Photo: Anisha Oberoi, Founder and CEO, Secret Skin. Photo supplied by Secret Skin

Halal Industry

‘Sustainability, women’s health, mindful consumption’: UAE e-commerce Secret Skin joins growing clean beauty sector

DUBAI - A new e-commerce start-up joins the growing clean beauty sector in the United Arab Emirates. Unfazed by competition from big platforms that stock clean beauty products, such as and as well as the recently launched, the founder and CEO of Secret Skin believes there is ample room in this expanding market segment.

“Our model is a green world of beauty. We want to raise awareness about clean beauty, sustainability, mindful consumption, and women’s’ health. Instead of the traditional beauty model that uses influencers, we want to reach out to real people using conversations that affect the world,” Anisha Oberoi told Salaam Gateway.

Secret Skin has curated a portfolio of more than 1,200 eco-friendly and ethically-sourced clean beauty products through exclusive partnerships with ‘first-time in UAE’ global brands.

With more studies showing links between chemicals widely used in cosmetic and personal care products, and health and skin problems, consumer preferences are increasingly shifting towards conscious, independent brands with social and environmental values.

There are no definitive market size numbers for the global clean beauty industry, with estimates for natural and organic personal care starting at $11 billion in 2016 to $16.6 billion in 2020. They point to growth reaching $26.6 billion or $29.7 billion by 2026.

Former Amazon exec Oberoi definitely sees the market opportunity but her narrative is also influenced by the fact that she’s a cancer survivor. “The market is saturated when it comes to beauty but there’s a huge opportunity when it comes to clean beauty. Because we’re doing something good for the world, it’s not a competition; it’s a buffet and there’s plenty of space on the table. The more the merrier.”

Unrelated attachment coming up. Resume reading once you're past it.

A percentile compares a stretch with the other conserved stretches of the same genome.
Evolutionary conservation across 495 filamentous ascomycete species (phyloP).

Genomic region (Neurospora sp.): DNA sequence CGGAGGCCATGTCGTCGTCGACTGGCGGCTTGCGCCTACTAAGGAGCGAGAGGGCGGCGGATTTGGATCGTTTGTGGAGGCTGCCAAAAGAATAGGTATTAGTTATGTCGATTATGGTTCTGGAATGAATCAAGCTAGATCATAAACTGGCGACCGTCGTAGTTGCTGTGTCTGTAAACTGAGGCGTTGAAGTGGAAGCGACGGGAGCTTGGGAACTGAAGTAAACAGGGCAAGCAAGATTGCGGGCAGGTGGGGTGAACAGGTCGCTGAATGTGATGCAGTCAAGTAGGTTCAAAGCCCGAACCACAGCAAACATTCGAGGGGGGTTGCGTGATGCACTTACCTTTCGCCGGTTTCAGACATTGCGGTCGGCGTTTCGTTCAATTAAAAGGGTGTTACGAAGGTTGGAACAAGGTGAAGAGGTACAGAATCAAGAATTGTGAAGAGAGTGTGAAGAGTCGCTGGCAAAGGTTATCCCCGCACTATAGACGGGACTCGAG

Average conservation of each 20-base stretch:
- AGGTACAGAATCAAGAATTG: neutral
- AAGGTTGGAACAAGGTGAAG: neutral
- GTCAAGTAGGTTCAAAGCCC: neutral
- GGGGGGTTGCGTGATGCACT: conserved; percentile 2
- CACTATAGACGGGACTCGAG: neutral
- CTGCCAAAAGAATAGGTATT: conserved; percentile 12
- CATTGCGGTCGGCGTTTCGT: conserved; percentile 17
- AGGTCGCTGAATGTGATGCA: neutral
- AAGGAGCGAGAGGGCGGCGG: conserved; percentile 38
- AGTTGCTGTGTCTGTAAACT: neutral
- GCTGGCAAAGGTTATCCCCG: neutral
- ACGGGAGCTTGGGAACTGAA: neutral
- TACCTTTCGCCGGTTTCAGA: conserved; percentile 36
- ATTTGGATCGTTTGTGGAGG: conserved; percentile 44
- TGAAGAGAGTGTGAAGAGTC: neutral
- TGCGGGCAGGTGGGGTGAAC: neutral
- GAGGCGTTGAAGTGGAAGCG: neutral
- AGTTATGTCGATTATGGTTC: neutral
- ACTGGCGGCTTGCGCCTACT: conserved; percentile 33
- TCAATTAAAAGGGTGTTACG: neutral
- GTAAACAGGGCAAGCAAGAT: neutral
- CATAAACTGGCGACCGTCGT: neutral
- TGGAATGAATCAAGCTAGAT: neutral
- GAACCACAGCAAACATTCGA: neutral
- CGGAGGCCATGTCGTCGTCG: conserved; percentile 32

More consumers in the Middle East are becoming aware of how easy it is to shop online, said Oberoi.

“[A]nd there is greater emphasis on skincare than makeup because of ‘me-time’, COVID-19, and the reluctance to meet and engage with new people. All these factors tie in with the digitisation in this region, and the fact that the younger generation that lives on social media has a significant spending capacity.”


Oberoi survived an aggressive form of breast cancer 10 years ago that left her frustrated due to the toxic medication she had to endure. She lost her lashes and hair, and chemotherapy and radiation burnt her skin. She was put on hormone treatments after surgery, which made her desperate to find clean, chemical-free alternatives to mass beauty products.

“I knew that one day, I would do something in the area of wellness and beauty, I just didn’t know it would be Secret Skin. I moved to the UAE one and a half years ago and thought I would continue on my corporate career progression path.”

After working with Amazon for almost five years and then briefly with the retailer Bloomingdales, Oberoi decided to incorporate her start-up at the Sharjah Research Technology and Innovation Park in February this year. By October, she was ready to launch Secret Skin.

The platform has eight brands and plans to add four new ones every month as well as a kids’ category in the coming weeks.

“We have something called the ‘Never List’, which means products must be free from sulphates, SLS, and parabens; they have to be cruelty-free, and they cannot contain harmful ingredients or palm oil,” said Oberoi.

The products must also be alcohol-free and vegan, making them halal as well.